This post is part of my series Life as a Calvinist in the SBC.
An old joke tells of a man who walked into a barber shop one day for a shave. He went in, got his shave, and went on about his business. A day went by, then two, then three, and the manâ€™s face remained clean shaven. He was astonished and finally returned to the barber shop and asked what had happened. The lady working asked him to describe the person who gave him the shave. â€œOh, that was Grace who shaved you,â€ she responded. â€œSheâ€™s new here, but weâ€™ve found that once youâ€™ve been shaved by Grace, you never need to be shaved again!â€
Such is the Calvinist doctrine of the perseverance of the saints: once saved, always saved. Once chosen by God, bought by Christ, and regenerated by the Spirit, we are eternally secure. We cannot give up our own salvation, and nothing can take it from us.
Some people use the word ambivalent when they mean apathetic. To be apathetic is to not really care about something. To be ambivalent is to care deeply but to be pulled between conflicting opinions.
In the original Remonstrances, the Arminians adopted an ambivalent position on eternal security. On the one hand, they said no believer, while remaining faithful, can be removed from salvation. Satan cannot knock us from Godâ€™s grasp. But on the other hand, they left open the possibility that a believer might abandon faithfulness and so take himself from Godâ€™s grasp.
Later, John Wesley came along and took a firm position that believers might indeed lose their salvation, that those who once received grace and regeneration could fall so far into sin and faithlesness as to lose the salvation they had received and thus be liable to eternal judgment.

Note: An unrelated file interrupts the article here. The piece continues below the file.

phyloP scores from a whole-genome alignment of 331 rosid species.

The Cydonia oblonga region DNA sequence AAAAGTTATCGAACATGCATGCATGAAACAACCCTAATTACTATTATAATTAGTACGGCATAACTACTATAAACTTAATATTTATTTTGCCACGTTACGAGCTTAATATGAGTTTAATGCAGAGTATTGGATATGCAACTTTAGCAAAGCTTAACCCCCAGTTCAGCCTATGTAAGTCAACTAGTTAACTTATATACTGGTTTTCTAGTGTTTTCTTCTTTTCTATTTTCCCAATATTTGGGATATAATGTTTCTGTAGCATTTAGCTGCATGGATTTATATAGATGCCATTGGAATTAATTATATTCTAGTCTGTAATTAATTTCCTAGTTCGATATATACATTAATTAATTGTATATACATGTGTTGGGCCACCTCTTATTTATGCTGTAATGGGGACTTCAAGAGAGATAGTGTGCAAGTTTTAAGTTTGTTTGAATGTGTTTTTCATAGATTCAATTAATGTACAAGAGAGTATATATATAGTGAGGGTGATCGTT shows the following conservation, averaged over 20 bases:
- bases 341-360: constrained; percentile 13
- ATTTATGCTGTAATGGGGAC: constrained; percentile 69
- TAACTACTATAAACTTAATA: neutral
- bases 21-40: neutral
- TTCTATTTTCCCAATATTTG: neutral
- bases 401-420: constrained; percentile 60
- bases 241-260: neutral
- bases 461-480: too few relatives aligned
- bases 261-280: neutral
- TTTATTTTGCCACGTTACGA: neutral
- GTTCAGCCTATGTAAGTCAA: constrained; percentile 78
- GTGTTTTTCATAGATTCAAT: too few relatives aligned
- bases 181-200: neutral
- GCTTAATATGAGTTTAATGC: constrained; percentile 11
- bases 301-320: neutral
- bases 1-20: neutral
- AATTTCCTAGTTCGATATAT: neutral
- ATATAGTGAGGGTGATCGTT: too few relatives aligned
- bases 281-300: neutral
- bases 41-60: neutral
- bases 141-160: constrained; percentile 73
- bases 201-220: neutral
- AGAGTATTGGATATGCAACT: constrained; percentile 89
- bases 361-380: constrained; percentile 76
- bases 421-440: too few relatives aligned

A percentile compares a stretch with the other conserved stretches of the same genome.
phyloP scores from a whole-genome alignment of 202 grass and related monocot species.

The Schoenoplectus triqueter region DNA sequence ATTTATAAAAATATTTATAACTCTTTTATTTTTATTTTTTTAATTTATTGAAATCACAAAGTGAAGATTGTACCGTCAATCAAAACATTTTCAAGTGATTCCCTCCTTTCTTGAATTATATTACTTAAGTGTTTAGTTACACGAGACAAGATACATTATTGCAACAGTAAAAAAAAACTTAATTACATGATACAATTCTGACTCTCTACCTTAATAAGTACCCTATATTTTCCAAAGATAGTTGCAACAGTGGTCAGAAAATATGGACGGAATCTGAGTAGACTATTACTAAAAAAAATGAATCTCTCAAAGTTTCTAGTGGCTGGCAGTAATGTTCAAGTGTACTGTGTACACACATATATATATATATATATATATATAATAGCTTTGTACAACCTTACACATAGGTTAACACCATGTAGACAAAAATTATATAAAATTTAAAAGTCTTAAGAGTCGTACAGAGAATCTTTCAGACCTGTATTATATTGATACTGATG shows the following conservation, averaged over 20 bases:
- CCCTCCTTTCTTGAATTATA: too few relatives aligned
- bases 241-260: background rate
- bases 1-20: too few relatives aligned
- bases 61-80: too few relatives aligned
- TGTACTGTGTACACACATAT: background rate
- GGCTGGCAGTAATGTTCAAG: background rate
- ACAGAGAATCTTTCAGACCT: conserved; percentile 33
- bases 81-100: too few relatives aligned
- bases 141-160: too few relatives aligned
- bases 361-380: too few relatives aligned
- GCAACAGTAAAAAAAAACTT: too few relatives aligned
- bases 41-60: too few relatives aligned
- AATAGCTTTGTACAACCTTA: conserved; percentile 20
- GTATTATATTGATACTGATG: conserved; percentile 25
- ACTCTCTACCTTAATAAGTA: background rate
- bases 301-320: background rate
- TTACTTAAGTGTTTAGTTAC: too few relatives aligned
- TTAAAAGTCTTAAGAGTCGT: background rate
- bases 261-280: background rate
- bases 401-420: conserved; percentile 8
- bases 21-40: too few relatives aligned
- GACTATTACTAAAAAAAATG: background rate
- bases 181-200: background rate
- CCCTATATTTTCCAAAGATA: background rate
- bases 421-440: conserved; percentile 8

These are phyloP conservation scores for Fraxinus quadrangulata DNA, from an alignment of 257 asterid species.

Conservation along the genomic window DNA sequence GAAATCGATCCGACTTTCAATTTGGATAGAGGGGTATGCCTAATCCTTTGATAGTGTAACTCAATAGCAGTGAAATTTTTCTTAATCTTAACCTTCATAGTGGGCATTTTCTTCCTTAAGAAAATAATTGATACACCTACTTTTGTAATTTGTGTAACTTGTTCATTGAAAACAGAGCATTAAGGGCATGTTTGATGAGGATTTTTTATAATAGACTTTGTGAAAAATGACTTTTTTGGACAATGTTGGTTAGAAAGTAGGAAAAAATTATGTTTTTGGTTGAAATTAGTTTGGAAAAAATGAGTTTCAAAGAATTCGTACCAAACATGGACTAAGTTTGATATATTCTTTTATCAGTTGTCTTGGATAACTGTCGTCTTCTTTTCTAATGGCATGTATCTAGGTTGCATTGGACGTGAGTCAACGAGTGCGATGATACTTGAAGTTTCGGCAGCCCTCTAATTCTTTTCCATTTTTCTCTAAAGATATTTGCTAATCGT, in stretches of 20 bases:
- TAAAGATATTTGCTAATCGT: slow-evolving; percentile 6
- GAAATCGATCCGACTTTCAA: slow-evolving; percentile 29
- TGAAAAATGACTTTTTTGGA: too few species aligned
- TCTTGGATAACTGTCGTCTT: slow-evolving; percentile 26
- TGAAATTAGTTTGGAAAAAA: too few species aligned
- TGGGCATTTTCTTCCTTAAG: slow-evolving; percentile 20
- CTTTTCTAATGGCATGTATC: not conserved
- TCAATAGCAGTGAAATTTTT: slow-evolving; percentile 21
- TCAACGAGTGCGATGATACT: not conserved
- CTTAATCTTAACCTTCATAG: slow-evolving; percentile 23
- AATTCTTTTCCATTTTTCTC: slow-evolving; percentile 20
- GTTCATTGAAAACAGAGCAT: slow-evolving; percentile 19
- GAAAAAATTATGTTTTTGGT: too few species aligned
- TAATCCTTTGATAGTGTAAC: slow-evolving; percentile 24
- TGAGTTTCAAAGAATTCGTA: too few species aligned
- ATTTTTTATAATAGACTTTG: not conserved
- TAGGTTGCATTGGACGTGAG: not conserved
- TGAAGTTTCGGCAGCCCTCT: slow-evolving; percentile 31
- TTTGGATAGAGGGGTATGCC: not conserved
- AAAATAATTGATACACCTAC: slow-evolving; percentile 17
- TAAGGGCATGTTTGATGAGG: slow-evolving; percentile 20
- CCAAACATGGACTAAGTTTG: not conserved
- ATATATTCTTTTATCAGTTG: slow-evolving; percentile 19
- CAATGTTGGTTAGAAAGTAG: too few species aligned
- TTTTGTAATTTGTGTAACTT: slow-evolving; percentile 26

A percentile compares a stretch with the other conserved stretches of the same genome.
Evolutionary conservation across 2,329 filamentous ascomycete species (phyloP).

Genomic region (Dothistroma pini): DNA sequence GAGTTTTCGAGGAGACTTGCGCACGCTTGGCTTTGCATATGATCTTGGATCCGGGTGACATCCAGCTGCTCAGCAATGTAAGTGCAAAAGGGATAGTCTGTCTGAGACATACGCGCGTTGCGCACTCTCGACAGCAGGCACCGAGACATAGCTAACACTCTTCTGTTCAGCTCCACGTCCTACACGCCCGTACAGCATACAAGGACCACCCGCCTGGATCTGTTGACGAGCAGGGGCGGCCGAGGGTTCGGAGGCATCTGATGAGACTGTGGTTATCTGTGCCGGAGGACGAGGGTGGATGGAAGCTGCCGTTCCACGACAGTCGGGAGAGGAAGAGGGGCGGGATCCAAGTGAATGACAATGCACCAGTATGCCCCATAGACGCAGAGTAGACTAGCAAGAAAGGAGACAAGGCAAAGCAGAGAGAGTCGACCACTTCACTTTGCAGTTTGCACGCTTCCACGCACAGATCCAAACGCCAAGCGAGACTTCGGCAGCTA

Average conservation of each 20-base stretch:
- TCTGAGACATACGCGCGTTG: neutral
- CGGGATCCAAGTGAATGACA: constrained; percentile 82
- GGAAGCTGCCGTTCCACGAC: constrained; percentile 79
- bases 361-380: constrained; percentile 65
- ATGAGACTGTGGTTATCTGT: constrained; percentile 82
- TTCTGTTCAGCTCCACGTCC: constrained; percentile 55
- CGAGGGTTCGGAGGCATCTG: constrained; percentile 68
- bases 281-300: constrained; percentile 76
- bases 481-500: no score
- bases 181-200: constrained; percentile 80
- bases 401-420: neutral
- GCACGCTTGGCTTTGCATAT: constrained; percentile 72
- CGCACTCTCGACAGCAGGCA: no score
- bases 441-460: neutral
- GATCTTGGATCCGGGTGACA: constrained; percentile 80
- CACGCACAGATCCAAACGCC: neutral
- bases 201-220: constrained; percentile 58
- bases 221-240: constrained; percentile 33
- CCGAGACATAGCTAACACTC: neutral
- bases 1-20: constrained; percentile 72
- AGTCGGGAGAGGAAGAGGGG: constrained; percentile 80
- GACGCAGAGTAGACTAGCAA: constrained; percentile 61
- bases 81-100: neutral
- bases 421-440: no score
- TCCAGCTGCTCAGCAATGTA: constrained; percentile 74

Most Baptists lean the other way, and this is the only point that clearly distinguishes most non-Calvinist Baptists from classical Arminians: while Arminius was ambivalent, most Baptists take a firm position that believers cannot lose their salvation. The Baptist Faith and Message, the confession for the Southern Baptist Convention, states:
All true believers endure to the end. Those whom God has accepted in Christ, and sanctified by His Spirit, will never fall away from the state of grace, but shall persevere to the end. Believers may fall into sin through neglect and temptation, whereby they grieve the Spirit, impair their graces and comforts, and bring reproach on the cause of Christ and temporal judgments on themselves; yet they shall be kept by the power of God through faith unto salvation.
This is essentially the same as the Calvinist view of perseverance, a similarity which has led some people to refer to themselves as 1-point Calvinists.
There are many, many places to go to show eternal security. In my previous post I mentioned that Philippians 1:6 is one of my favorite verses. It is also one of the best to show security:
What God has started, he will complete. Neither Satan nor ourselves are powerful enough to undo the work of God. If he has begun to save a person, he will complete that salvation, leading us safely across the Jordan and into the promised land.
For the Calvinist, this promise is rooted on Godâ€™s initiative and Godâ€™s grace. We cannot lose what we did not begin. God began the work of salvation, God holds it, God will complete it.
In Romans 8:37-39 Paul writes to give assurance to suffering believers. His immediate context is to reassure believers that nothing coming against them is able to overcome the work of God. In the midst of this reassurance he gives a general word about our security in Christ:
37 No, in all these things we are more than conquerors through him who loved us. 38 For I am sure that neither death nor life, nor angels nor rulers, nor things present nor things to come, nor powers, 39 nor height nor depth, nor anything else in all creation, will be able to separate us from the love of God in Christ Jesus our Lord. (ESV)